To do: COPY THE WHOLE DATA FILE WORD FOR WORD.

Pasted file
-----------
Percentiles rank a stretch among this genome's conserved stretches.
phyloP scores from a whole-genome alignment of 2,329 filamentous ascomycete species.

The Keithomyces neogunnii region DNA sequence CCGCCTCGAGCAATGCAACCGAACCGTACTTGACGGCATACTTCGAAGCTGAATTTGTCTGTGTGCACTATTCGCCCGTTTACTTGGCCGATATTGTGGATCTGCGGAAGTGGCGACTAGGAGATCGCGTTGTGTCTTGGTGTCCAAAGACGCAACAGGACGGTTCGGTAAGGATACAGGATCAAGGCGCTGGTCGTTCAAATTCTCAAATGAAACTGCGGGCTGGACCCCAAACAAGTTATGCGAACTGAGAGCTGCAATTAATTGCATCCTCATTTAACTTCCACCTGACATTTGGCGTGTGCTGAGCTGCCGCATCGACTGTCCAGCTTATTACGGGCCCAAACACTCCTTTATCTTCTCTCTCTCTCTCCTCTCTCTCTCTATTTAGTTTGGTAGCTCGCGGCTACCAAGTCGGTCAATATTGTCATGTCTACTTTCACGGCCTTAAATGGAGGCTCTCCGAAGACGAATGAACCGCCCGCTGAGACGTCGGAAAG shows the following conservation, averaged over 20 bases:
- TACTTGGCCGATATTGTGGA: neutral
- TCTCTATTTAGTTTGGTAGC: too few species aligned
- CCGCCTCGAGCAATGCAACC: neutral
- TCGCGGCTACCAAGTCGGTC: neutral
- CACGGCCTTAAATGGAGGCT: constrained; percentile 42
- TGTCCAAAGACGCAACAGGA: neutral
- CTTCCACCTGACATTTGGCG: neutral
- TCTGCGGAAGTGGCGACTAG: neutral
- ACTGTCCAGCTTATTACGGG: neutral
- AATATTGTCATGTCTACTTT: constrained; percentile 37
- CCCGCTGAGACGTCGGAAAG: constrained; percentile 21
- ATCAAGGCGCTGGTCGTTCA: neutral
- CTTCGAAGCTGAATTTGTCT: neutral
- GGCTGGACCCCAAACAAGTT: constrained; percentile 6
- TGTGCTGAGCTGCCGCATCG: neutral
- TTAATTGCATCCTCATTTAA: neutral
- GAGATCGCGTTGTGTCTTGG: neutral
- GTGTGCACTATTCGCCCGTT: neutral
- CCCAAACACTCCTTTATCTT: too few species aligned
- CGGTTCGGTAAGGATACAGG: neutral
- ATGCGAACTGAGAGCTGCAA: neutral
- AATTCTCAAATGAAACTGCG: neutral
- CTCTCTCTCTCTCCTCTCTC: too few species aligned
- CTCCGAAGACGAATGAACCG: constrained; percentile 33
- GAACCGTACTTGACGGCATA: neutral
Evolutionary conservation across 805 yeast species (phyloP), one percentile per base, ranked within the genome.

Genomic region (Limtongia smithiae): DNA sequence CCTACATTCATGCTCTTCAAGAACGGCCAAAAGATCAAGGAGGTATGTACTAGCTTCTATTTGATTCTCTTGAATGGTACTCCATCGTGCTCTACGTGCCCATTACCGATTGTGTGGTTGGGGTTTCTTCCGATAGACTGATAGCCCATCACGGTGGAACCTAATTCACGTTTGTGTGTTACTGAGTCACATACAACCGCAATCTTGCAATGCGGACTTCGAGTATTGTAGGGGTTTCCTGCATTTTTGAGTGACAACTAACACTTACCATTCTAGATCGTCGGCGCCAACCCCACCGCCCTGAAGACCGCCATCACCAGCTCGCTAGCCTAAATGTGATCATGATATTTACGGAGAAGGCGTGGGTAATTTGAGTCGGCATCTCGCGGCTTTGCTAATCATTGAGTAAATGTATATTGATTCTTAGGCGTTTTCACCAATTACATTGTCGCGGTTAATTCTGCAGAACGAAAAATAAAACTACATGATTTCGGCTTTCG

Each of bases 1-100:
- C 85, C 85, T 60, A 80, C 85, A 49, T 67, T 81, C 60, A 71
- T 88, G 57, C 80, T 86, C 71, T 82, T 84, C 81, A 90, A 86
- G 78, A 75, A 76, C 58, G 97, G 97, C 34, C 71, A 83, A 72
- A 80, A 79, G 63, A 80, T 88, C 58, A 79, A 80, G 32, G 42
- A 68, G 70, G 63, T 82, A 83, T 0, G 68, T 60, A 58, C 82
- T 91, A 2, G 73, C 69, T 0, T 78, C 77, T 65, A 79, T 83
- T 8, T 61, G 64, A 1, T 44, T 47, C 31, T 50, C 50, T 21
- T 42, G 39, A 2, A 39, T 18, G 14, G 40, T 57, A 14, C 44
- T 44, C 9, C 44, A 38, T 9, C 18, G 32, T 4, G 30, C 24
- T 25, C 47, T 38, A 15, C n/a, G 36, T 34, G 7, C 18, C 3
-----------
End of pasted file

Percentiles rank a stretch among this genome's conserved stretches.
phyloP scores from a whole-genome alignment of 2,329 filamentous ascomycete species.

The Keithomyces neogunnii region DNA sequence CCGCCTCGAGCAATGCAACCGAACCGTACTTGACGGCATACTTCGAAGCTGAATTTGTCTGTGTGCACTATTCGCCCGTTTACTTGGCCGATATTGTGGATCTGCGGAAGTGGCGACTAGGAGATCGCGTTGTGTCTTGGTGTCCAAAGACGCAACAGGACGGTTCGGTAAGGATACAGGATCAAGGCGCTGGTCGTTCAAATTCTCAAATGAAACTGCGGGCTGGACCCCAAACAAGTTATGCGAACTGAGAGCTGCAATTAATTGCATCCTCATTTAACTTCCACCTGACATTTGGCGTGTGCTGAGCTGCCGCATCGACTGTCCAGCTTATTACGGGCCCAAACACTCCTTTATCTTCTCTCTCTCTCTCCTCTCTCTCTCTATTTAGTTTGGTAGCTCGCGGCTACCAAGTCGGTCAATATTGTCATGTCTACTTTCACGGCCTTAAATGGAGGCTCTCCGAAGACGAATGAACCGCCCGCTGAGACGTCGGAAAG shows the following conservation, averaged over 20 bases:
- TACTTGGCCGATATTGTGGA: neutral
- TCTCTATTTAGTTTGGTAGC: too few species aligned
- CCGCCTCGAGCAATGCAACC: neutral
- TCGCGGCTACCAAGTCGGTC: neutral
- CACGGCCTTAAATGGAGGCT: constrained; percentile 42
- TGTCCAAAGACGCAACAGGA: neutral
- CTTCCACCTGACATTTGGCG: neutral
- TCTGCGGAAGTGGCGACTAG: neutral
- ACTGTCCAGCTTATTACGGG: neutral
- AATATTGTCATGTCTACTTT: constrained; percentile 37
- CCCGCTGAGACGTCGGAAAG: constrained; percentile 21
- ATCAAGGCGCTGGTCGTTCA: neutral
- CTTCGAAGCTGAATTTGTCT: neutral
- GGCTGGACCCCAAACAAGTT: constrained; percentile 6
- TGTGCTGAGCTGCCGCATCG: neutral
- TTAATTGCATCCTCATTTAA: neutral
- GAGATCGCGTTGTGTCTTGG: neutral
- GTGTGCACTATTCGCCCGTT: neutral
- CCCAAACACTCCTTTATCTT: too few species aligned
- CGGTTCGGTAAGGATACAGG: neutral
- ATGCGAACTGAGAGCTGCAA: neutral
- AATTCTCAAATGAAACTGCG: neutral
- CTCTCTCTCTCTCCTCTCTC: too few species aligned
- CTCCGAAGACGAATGAACCG: constrained; percentile 33
- GAACCGTACTTGACGGCATA: neutral
Evolutionary conservation across 805 yeast species (phyloP), one percentile per base, ranked within the genome.

Genomic region (Limtongia smithiae): DNA sequence CCTACATTCATGCTCTTCAAGAACGGCCAAAAGATCAAGGAGGTATGTACTAGCTTCTATTTGATTCTCTTGAATGGTACTCCATCGTGCTCTACGTGCCCATTACCGATTGTGTGGTTGGGGTTTCTTCCGATAGACTGATAGCCCATCACGGTGGAACCTAATTCACGTTTGTGTGTTACTGAGTCACATACAACCGCAATCTTGCAATGCGGACTTCGAGTATTGTAGGGGTTTCCTGCATTTTTGAGTGACAACTAACACTTACCATTCTAGATCGTCGGCGCCAACCCCACCGCCCTGAAGACCGCCATCACCAGCTCGCTAGCCTAAATGTGATCATGATATTTACGGAGAAGGCGTGGGTAATTTGAGTCGGCATCTCGCGGCTTTGCTAATCATTGAGTAAATGTATATTGATTCTTAGGCGTTTTCACCAATTACATTGTCGCGGTTAATTCTGCAGAACGAAAAATAAAACTACATGATTTCGGCTTTCG

Each of bases 1-100:
- C 85, C 85, T 60, A 80, C 85, A 49, T 67, T 81, C 60, A 71
- T 88, G 57, C 80, T 86, C 71, T 82, T 84, C 81, A 90, A 86
- G 78, A 75, A 76, C 58, G 97, G 97, C 34, C 71, A 83, A 72
- A 80, A 79, G 63, A 80, T 88, C 58, A 79, A 80, G 32, G 42
- A 68, G 70, G 63, T 82, A 83, T 0, G 68, T 60, A 58, C 82
- T 91, A 2, G 73, C 69, T 0, T 78, C 77, T 65, A 79, T 83
- T 8, T 61, G 64, A 1, T 44, T 47, C 31, T 50, C 50, T 21
- T 42, G 39, A 2, A 39, T 18, G 14, G 40, T 57, A 14, C 44
- T 44, C 9, C 44, A 38, T 9, C 18, G 32, T 4, G 30, C 24
- T 25, C 47, T 38, A 15, C n/a, G 36, T 34, G 7, C 18, C 3